School children running between raindrops
The pop-up gardens of umbrellas.

What does the rain know?
The wind whispering secrets
School children with open mouths catching raindrops
The beginning and end of rainbows.

© 2015 Jone Rush MacCulloch all rights reserved

I an honored to be featured at Michelle’s “Haiku Garden” today.

Happy Friday.
Happy Poetry.

Celebrate: Five Star Things About This Week

2015/01/img_0626.jpgThanks to Ruth Ayres Writes for providing a place to share all the goodness in our lives. And we need to celebrate the goodness.

ONE
Middle and youngest Grandgirls were here for last weekend. So good to see them. As you can see they love to put on shows.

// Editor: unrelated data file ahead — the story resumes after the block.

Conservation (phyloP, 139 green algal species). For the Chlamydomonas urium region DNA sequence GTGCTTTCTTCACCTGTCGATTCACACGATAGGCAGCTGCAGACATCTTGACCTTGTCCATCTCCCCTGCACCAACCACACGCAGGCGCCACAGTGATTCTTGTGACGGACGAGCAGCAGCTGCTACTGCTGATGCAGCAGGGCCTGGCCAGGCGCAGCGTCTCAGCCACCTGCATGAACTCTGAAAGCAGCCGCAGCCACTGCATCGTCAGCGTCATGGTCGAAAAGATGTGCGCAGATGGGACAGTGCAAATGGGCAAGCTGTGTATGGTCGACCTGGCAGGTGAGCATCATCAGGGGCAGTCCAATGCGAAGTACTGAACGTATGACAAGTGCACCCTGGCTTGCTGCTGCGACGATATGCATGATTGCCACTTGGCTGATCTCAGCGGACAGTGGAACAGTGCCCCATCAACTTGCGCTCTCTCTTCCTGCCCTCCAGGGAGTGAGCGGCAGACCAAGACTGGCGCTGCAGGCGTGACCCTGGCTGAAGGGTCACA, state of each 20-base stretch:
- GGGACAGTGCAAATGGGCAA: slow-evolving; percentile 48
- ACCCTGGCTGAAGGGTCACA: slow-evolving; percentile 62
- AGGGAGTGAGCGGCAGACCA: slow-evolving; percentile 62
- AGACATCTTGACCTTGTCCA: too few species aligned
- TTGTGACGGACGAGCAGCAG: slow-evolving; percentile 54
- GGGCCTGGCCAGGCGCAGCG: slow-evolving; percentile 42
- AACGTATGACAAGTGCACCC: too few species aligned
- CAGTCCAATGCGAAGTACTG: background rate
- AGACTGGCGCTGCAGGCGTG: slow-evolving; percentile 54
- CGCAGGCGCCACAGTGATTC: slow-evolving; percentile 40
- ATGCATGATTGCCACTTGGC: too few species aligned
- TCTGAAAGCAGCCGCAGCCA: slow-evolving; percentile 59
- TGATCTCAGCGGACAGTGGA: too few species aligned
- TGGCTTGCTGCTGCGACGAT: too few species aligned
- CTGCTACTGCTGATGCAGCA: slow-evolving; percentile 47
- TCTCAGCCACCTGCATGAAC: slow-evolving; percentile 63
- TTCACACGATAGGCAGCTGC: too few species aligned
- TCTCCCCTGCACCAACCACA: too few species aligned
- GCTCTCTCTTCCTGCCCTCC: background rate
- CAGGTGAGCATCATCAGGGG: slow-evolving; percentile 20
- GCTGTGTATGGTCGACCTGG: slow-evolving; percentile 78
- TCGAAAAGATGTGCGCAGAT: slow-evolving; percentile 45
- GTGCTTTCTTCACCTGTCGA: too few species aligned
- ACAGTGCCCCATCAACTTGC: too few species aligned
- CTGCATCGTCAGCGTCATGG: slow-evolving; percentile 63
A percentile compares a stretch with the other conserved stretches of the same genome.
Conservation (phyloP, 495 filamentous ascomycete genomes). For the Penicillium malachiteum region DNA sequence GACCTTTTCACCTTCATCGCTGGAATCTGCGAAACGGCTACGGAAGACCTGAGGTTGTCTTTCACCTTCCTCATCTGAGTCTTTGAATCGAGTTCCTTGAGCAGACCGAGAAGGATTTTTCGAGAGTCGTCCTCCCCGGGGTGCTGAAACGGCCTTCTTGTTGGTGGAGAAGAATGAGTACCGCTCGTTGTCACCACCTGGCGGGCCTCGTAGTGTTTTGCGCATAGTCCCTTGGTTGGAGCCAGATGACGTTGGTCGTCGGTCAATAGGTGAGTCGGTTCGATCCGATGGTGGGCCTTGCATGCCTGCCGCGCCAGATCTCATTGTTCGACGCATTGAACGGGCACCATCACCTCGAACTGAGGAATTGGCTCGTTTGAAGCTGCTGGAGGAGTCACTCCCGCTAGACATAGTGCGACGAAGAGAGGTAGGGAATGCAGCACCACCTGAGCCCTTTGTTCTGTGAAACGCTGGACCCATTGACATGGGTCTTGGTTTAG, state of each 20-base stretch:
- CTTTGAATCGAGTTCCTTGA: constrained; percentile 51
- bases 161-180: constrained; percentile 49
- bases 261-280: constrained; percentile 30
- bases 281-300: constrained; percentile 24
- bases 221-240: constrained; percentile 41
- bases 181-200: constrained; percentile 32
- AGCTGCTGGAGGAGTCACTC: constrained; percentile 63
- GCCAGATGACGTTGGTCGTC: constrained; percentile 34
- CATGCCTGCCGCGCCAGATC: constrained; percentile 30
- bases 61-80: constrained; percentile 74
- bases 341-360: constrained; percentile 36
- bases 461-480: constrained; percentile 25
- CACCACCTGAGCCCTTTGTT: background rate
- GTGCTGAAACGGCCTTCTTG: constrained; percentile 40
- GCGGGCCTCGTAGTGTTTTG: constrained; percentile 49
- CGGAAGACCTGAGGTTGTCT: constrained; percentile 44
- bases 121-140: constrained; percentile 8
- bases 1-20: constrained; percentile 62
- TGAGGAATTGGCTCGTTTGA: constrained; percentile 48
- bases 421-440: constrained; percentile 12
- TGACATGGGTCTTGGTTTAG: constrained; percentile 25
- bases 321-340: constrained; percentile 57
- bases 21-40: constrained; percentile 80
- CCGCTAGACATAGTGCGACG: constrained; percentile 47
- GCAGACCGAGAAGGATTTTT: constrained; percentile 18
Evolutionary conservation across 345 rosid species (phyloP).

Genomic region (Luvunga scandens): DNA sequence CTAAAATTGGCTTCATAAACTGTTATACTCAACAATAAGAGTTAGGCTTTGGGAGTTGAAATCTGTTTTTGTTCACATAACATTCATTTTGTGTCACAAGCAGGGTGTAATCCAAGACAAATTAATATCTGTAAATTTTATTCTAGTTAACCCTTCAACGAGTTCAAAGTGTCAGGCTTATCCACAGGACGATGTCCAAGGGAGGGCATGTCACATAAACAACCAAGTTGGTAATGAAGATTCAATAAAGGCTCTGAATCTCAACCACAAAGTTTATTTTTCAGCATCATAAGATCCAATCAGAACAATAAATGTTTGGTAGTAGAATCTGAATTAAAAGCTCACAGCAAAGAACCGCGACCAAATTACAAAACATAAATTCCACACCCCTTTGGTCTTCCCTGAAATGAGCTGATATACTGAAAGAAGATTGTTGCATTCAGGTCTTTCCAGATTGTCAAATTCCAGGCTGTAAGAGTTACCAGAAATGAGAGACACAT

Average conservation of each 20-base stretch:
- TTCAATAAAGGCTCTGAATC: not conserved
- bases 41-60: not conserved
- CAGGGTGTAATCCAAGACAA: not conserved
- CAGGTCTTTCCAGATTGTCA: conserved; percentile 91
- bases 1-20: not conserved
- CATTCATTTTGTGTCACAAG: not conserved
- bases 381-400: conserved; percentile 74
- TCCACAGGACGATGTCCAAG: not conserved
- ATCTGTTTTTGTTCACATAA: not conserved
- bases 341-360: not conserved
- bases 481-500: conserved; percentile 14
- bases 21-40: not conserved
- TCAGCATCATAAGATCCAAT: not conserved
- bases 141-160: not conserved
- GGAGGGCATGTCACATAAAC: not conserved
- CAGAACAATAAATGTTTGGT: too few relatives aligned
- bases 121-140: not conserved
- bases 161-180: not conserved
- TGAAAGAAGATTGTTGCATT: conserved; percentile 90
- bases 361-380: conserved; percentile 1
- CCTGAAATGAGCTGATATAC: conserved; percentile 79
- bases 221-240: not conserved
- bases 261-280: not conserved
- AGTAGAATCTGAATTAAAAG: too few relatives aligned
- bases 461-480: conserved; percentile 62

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TWO
Receiving these New Year postcards from everywhere. I also sent them out to the group who expressed interest in sharing.

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THREE
Having lunch with the top readers for November.

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FOUR
Time for research in the library. Learning that sometimes we need to shift our topics if the materials aren’t available.

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FIVE
Selecting my One Little Word for this year: OPEN.

Poetry Friday: CYBILS Poetry Books Left on the Shelf

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Poetry Friday is being held by the fabulous Tabatha Yeatts at The Opposite of Indifference. Thanks for being part of the community.